Chocolate-Raspberry Croissants

a pen and ink and watercolor of parisian croissants

Postcard from Paris by an artist – lovin’ the Parisian croissants.

a pen and ink and watercolor of parisian croissants
n. 20193 CHOCOLATE RASPBERRY CROISSANTS 10×15 cm – pen and ink and watercolor on archival watercolor paper
a pen and ink and watercolor of parisian croissants

n. 20193 CHOCOLATE RASPBERRY CROISSANTS

Free worldwide standard shipping. Sent in an envelope to the address of your choice. Ask for a personalized message on back of y our card.

€25.00

Sketched live while those croissants were steaming.

Monceau Fleurs n. 20192

pen and ink of Paris, postcard of Paris by Angie Brooksby

Postcard from Paris by an artist – lovin’ the Parisian experience.

pen and ink of Paris, postcard of Paris by Angie Brooksby
Monceau Fleurs n. 20192 ink, watercolor, 11x15cm

Buy this and have it shipped anywhere in the world with a personalized message. Standard postage and an envelope included in price.

Click here for more original postcards available or …

PURCHASE n°20198 RUE MOUFFETARD

Postcard of Paris 11x15 cm Original ink and watercolor on archival paper. Free WORLDWIDE standard shipping. includes envelope.

€25.00

Sketched live while those croissants were steaming.

#3 The Ferrari Clutch

Available on ebay auction NOW.  Details here<<

Bidding starts at € 0.99 See all details on the ebay link.

These are both underpaintings that I was never going to finish. But with extreme joy I sewed them into this little clutch.  This WILL make a cute Christmas present. Especially if you have a Testarossa. But if you don’t you can wake up and dream on when you apply the lipgloss you pull out of this gorgeous one of a kind, future vintage Brooksby Clutch.

And you could win the auction for  ninety-nine cents.

As far as the blue nude goes. I don’t have time to tell you about it now. But it was going to be more than a painting.

#2 – a clutch :: on auction

Writers collect their rejection letters. Actors collect their casting call rejections. Painter save their rejected paintings.

>click to bid : starting price is € 0.99  Bidding ends November 25 <

Getting rejected is part of the creative profession. If you haven’t been rejected you haven’t tried to show your work. After 30 years  I still get rejected. What do I do? Move on to the next project.

To celebrate 30 years of professional activity I’m transforming paintings into assembled sculptures,  collectable art objects, and wearable art. These are marked with a stitched Scarlet X to differentiate them from my gallery paintings. Available only directly through me.

#2      a clutch

Two paintings of NYC transformed into a collectable art object

See ebay auction for shipping costs and details.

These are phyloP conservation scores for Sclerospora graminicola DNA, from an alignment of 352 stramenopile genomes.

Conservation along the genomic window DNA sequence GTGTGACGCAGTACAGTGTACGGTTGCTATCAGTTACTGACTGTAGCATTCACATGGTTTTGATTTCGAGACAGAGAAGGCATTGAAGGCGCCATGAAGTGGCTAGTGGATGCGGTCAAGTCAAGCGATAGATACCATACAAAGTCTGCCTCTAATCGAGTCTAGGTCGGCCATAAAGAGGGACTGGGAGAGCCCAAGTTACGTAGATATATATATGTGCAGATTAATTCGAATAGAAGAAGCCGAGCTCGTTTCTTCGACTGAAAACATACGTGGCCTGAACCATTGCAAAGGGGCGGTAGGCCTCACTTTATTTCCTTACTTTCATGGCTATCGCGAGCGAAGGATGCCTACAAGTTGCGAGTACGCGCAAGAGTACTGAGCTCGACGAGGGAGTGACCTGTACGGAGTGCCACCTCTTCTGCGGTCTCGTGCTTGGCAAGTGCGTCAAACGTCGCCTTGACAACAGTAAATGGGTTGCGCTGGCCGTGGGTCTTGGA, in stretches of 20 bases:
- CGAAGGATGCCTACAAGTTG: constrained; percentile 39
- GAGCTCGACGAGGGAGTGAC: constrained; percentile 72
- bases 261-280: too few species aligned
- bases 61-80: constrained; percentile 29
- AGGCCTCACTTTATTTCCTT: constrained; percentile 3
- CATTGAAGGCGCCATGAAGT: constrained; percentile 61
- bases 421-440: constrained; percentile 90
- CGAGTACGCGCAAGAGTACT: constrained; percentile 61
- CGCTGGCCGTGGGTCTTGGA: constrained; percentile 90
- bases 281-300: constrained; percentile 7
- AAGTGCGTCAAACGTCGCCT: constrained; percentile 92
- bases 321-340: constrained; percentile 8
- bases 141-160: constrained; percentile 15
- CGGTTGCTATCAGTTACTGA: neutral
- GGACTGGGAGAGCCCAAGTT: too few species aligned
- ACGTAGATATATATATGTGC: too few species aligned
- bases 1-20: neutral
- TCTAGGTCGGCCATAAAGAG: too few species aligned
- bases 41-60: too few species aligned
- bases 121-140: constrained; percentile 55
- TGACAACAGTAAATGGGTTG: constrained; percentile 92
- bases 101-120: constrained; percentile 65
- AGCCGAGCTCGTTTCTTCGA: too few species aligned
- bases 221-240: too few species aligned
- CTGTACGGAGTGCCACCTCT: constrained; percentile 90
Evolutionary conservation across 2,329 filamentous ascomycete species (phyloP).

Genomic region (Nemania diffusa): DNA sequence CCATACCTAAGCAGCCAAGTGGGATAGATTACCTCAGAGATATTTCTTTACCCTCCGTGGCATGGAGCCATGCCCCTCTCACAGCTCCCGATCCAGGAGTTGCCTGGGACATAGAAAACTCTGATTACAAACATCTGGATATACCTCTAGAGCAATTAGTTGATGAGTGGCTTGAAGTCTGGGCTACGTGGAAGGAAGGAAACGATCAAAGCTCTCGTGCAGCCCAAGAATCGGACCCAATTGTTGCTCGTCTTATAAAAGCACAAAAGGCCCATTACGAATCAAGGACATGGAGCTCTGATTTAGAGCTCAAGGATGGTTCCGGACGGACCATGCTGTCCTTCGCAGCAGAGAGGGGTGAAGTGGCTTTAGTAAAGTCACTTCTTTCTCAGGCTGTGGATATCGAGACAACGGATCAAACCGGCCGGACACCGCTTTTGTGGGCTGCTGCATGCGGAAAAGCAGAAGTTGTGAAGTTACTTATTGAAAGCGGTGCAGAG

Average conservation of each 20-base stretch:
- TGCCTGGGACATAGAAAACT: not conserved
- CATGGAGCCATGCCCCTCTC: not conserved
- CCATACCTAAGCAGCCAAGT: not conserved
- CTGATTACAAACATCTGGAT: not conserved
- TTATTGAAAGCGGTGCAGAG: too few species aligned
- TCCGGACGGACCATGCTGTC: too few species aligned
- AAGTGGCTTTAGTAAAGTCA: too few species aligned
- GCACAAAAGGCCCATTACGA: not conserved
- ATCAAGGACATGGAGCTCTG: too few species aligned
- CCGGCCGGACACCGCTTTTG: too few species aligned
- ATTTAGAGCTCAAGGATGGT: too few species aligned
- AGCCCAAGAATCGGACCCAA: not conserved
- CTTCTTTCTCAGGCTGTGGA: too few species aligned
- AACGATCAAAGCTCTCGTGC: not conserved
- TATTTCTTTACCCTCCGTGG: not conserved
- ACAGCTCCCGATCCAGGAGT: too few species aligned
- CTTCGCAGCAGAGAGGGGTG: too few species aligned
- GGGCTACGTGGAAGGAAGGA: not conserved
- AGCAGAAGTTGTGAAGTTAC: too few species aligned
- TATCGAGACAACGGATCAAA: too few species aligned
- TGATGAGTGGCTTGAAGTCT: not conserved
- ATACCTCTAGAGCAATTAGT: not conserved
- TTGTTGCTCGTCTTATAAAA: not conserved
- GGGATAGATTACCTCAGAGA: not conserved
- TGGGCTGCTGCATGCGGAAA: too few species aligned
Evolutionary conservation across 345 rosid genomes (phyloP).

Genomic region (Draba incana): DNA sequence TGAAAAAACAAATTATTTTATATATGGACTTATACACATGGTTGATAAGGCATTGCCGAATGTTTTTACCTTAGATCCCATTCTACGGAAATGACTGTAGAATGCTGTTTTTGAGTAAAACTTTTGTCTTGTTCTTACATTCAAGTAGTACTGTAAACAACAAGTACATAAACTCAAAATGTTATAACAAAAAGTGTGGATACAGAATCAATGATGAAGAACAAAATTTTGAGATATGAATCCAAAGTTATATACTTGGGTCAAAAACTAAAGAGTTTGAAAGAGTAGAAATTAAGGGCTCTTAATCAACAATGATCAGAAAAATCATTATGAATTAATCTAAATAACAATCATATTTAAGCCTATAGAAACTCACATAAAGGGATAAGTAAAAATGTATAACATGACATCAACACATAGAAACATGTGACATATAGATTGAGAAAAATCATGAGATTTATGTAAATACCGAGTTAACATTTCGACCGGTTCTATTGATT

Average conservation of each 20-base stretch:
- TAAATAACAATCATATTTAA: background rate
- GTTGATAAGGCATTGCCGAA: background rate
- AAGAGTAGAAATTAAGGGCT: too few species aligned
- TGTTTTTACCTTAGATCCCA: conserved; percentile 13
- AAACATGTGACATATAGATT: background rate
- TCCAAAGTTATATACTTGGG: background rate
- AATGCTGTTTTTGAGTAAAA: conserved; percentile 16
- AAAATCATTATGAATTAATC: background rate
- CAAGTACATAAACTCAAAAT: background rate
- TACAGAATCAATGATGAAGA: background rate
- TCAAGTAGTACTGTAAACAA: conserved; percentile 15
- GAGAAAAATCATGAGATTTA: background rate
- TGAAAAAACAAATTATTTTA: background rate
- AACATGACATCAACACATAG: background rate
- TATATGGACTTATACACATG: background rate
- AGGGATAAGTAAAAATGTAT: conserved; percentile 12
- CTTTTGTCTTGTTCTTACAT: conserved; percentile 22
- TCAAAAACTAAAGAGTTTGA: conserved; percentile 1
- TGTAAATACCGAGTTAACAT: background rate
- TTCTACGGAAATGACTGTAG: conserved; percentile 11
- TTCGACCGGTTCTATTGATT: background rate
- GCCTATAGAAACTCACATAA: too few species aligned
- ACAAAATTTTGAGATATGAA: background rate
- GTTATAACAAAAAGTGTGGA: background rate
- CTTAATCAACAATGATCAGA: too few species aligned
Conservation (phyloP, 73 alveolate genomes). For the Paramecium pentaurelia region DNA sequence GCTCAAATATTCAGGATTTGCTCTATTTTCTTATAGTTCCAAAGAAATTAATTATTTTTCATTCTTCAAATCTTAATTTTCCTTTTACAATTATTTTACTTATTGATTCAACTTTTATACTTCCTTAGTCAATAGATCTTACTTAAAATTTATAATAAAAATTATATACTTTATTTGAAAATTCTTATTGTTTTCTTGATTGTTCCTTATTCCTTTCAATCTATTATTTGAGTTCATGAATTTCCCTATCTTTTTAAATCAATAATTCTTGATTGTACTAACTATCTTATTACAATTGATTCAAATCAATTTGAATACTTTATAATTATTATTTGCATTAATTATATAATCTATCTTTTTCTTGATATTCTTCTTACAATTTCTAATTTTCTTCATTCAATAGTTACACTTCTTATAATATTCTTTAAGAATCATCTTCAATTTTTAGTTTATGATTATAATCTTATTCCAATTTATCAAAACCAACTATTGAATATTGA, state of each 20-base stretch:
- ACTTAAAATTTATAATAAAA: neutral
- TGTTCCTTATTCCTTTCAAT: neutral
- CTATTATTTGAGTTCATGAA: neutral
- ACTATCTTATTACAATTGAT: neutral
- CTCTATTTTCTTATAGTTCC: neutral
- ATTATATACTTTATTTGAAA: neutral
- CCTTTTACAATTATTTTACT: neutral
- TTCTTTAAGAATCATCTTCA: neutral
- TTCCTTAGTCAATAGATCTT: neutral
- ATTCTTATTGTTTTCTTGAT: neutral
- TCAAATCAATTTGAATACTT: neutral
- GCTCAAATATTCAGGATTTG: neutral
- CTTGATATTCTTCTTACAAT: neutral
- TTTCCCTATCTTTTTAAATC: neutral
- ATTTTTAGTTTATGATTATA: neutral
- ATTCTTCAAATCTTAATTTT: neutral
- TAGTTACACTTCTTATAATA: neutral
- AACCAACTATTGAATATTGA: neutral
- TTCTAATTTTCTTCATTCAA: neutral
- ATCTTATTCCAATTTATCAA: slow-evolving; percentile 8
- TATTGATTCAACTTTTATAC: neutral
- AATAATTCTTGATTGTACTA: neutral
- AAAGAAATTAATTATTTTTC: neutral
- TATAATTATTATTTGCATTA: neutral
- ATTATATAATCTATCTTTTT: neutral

See #1 on auction

Soon I will tell you the story about the blue nude. It was painted in Maryland on the top of Braddock Heights.

Reject n.1 :: live Auction, now!

In my last post I  mentioned the blue nude and its history.  Momentarily I don’t have time to divulge this story because I’ve got rejects. But here is a clue: the person who bought the painting is a man…

To celebrate 30 years of professional activity I’m going to auction off some rejects.

>>Live ebay auction now attn: opens in new window<<<

Reject #1

Reject #1 is absolutely useless. But it’s pretty, right? Like an eternal flower. Better than a plastic flower.

Reject n.1 is so light in weight it almost Continue reading

30 years of oil painting

In a few months I’ll celebrate 30 years of activity as a professional artist.

Now what does that mean?

Let’s see.

One of my teachers at the Maryland Institute College of Art told us undergrads that one day we had to decide to be artists. We were green, full of pure Shakti, and a bit of acne.

I remember the day I decided to call myself an artist. It felt strange. I was bartending at Olde Towne Tavern in Frederick, Maryland. And I was making things. I made paintings of blue nudes.

Mind you this was 30 years ago. And this piece of junk has a big story behind it. I’ll tell you the story in the next post.

Let’s get back to what it means to celebrate 30 years of professional artistic activity.

Every thing I own I bought with the earnings from my art.

For 30 years I’ve worked for myself and painted what my heart desires. For 30 years I’ve been my own boss. For 30 years I’ve mixed paint, cleaned brushes, shipped paintings, packed paintings, marketed myself, eaten cheese and apples at the easel, worked until midnight and on Sundays, learned how to make my own website, got fined by customs, given painting workshops, made a painting a day, made 5 paintings a day, made a painting in three weeks… And I made money painting. I’ve paid taxes as an artist for 30 years.

And I LOVE it. I’ve realized my life dream. I became an artist and moved to Paris. I started 30 years ago.

And when I retire I’m going to be a painter.